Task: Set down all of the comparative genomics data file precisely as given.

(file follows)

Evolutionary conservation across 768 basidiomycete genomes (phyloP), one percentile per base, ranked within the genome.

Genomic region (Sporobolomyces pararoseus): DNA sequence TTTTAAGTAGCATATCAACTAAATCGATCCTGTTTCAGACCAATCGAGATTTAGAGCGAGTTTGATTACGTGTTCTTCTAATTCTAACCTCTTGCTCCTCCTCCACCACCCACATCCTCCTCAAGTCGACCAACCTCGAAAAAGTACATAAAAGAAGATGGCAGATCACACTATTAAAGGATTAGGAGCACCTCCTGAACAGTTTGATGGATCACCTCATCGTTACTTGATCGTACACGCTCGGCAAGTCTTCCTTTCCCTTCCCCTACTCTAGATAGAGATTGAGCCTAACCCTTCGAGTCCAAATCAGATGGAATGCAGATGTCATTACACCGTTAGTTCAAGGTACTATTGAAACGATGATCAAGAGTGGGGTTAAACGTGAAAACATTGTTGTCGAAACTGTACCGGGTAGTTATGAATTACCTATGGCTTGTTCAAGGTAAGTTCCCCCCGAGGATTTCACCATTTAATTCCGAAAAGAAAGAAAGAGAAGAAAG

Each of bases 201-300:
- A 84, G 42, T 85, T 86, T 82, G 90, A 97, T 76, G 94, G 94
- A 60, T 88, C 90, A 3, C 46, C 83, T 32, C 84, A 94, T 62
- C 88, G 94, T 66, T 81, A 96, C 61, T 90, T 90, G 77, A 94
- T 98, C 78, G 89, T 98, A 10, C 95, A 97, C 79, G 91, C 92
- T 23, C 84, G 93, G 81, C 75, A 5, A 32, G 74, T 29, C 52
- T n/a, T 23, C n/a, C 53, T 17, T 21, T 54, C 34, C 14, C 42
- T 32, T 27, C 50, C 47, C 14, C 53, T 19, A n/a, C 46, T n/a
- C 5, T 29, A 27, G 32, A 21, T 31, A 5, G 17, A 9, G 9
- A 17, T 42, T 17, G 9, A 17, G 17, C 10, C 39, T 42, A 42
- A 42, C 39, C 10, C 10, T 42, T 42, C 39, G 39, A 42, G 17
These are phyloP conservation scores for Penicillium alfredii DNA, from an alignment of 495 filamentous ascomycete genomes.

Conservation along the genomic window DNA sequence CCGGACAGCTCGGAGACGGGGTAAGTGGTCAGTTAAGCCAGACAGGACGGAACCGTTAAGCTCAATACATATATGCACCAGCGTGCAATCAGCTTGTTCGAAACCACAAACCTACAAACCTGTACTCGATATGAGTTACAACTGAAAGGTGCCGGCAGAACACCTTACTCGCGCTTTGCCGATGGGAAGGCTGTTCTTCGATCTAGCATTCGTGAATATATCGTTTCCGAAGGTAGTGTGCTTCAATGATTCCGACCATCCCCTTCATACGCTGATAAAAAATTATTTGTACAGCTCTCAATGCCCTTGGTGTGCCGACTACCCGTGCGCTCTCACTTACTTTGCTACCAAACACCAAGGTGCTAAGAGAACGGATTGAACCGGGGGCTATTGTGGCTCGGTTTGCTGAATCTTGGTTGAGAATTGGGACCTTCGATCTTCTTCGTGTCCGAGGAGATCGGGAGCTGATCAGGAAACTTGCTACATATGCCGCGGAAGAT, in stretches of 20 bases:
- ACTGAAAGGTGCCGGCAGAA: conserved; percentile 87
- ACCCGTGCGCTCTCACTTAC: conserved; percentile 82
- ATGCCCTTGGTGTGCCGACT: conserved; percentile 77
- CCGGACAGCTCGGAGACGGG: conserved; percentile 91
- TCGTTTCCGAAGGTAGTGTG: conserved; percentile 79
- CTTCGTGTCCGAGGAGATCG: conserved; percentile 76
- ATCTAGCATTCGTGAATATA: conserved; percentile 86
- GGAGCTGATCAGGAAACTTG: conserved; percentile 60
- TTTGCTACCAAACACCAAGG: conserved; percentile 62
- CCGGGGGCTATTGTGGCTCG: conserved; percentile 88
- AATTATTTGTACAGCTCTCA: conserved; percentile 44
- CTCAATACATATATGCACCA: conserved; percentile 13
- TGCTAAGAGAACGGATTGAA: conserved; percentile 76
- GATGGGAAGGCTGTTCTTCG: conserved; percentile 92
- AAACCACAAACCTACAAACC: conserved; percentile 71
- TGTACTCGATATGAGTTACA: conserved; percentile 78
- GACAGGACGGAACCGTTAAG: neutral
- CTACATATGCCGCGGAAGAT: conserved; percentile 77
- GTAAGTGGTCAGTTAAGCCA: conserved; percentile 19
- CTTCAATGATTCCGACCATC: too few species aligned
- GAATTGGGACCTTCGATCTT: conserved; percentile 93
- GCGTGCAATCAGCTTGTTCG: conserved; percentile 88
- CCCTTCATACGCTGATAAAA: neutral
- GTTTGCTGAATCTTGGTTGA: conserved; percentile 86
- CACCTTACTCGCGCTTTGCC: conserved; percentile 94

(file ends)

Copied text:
Evolutionary conservation across 768 basidiomycete genomes (phyloP), one percentile per base, ranked within the genome.

Genomic region (Sporobolomyces pararoseus): DNA sequence TTTTAAGTAGCATATCAACTAAATCGATCCTGTTTCAGACCAATCGAGATTTAGAGCGAGTTTGATTACGTGTTCTTCTAATTCTAACCTCTTGCTCCTCCTCCACCACCCACATCCTCCTCAAGTCGACCAACCTCGAAAAAGTACATAAAAGAAGATGGCAGATCACACTATTAAAGGATTAGGAGCACCTCCTGAACAGTTTGATGGATCACCTCATCGTTACTTGATCGTACACGCTCGGCAAGTCTTCCTTTCCCTTCCCCTACTCTAGATAGAGATTGAGCCTAACCCTTCGAGTCCAAATCAGATGGAATGCAGATGTCATTACACCGTTAGTTCAAGGTACTATTGAAACGATGATCAAGAGTGGGGTTAAACGTGAAAACATTGTTGTCGAAACTGTACCGGGTAGTTATGAATTACCTATGGCTTGTTCAAGGTAAGTTCCCCCCGAGGATTTCACCATTTAATTCCGAAAAGAAAGAAAGAGAAGAAAG

Each of bases 201-300:
- A 84, G 42, T 85, T 86, T 82, G 90, A 97, T 76, G 94, G 94
- A 60, T 88, C 90, A 3, C 46, C 83, T 32, C 84, A 94, T 62
- C 88, G 94, T 66, T 81, A 96, C 61, T 90, T 90, G 77, A 94
- T 98, C 78, G 89, T 98, A 10, C 95, A 97, C 79, G 91, C 92
- T 23, C 84, G 93, G 81, C 75, A 5, A 32, G 74, T 29, C 52
- T n/a, T 23, C n/a, C 53, T 17, T 21, T 54, C 34, C 14, C 42
- T 32, T 27, C 50, C 47, C 14, C 53, T 19, A n/a, C 46, T n/a
- C 5, T 29, A 27, G 32, A 21, T 31, A 5, G 17, A 9, G 9
- A 17, T 42, T 17, G 9, A 17, G 17, C 10, C 39, T 42, A 42
- A 42, C 39, C 10, C 10, T 42, T 42, C 39, G 39, A 42, G 17
These are phyloP conservation scores for Penicillium alfredii DNA, from an alignment of 495 filamentous ascomycete genomes.

Conservation along the genomic window DNA sequence CCGGACAGCTCGGAGACGGGGTAAGTGGTCAGTTAAGCCAGACAGGACGGAACCGTTAAGCTCAATACATATATGCACCAGCGTGCAATCAGCTTGTTCGAAACCACAAACCTACAAACCTGTACTCGATATGAGTTACAACTGAAAGGTGCCGGCAGAACACCTTACTCGCGCTTTGCCGATGGGAAGGCTGTTCTTCGATCTAGCATTCGTGAATATATCGTTTCCGAAGGTAGTGTGCTTCAATGATTCCGACCATCCCCTTCATACGCTGATAAAAAATTATTTGTACAGCTCTCAATGCCCTTGGTGTGCCGACTACCCGTGCGCTCTCACTTACTTTGCTACCAAACACCAAGGTGCTAAGAGAACGGATTGAACCGGGGGCTATTGTGGCTCGGTTTGCTGAATCTTGGTTGAGAATTGGGACCTTCGATCTTCTTCGTGTCCGAGGAGATCGGGAGCTGATCAGGAAACTTGCTACATATGCCGCGGAAGAT, in stretches of 20 bases:
- ACTGAAAGGTGCCGGCAGAA: conserved; percentile 87
- ACCCGTGCGCTCTCACTTAC: conserved; percentile 82
- ATGCCCTTGGTGTGCCGACT: conserved; percentile 77
- CCGGACAGCTCGGAGACGGG: conserved; percentile 91
- TCGTTTCCGAAGGTAGTGTG: conserved; percentile 79
- CTTCGTGTCCGAGGAGATCG: conserved; percentile 76
- ATCTAGCATTCGTGAATATA: conserved; percentile 86
- GGAGCTGATCAGGAAACTTG: conserved; percentile 60
- TTTGCTACCAAACACCAAGG: conserved; percentile 62
- CCGGGGGCTATTGTGGCTCG: conserved; percentile 88
- AATTATTTGTACAGCTCTCA: conserved; percentile 44
- CTCAATACATATATGCACCA: conserved; percentile 13
- TGCTAAGAGAACGGATTGAA: conserved; percentile 76
- GATGGGAAGGCTGTTCTTCG: conserved; percentile 92
- AAACCACAAACCTACAAACC: conserved; percentile 71
- TGTACTCGATATGAGTTACA: conserved; percentile 78
- GACAGGACGGAACCGTTAAG: neutral
- CTACATATGCCGCGGAAGAT: conserved; percentile 77
- GTAAGTGGTCAGTTAAGCCA: conserved; percentile 19
- CTTCAATGATTCCGACCATC: too few species aligned
- GAATTGGGACCTTCGATCTT: conserved; percentile 93
- GCGTGCAATCAGCTTGTTCG: conserved; percentile 88
- CCCTTCATACGCTGATAAAA: neutral
- GTTTGCTGAATCTTGGTTGA: conserved; percentile 86
- CACCTTACTCGCGCTTTGCC: conserved; percentile 94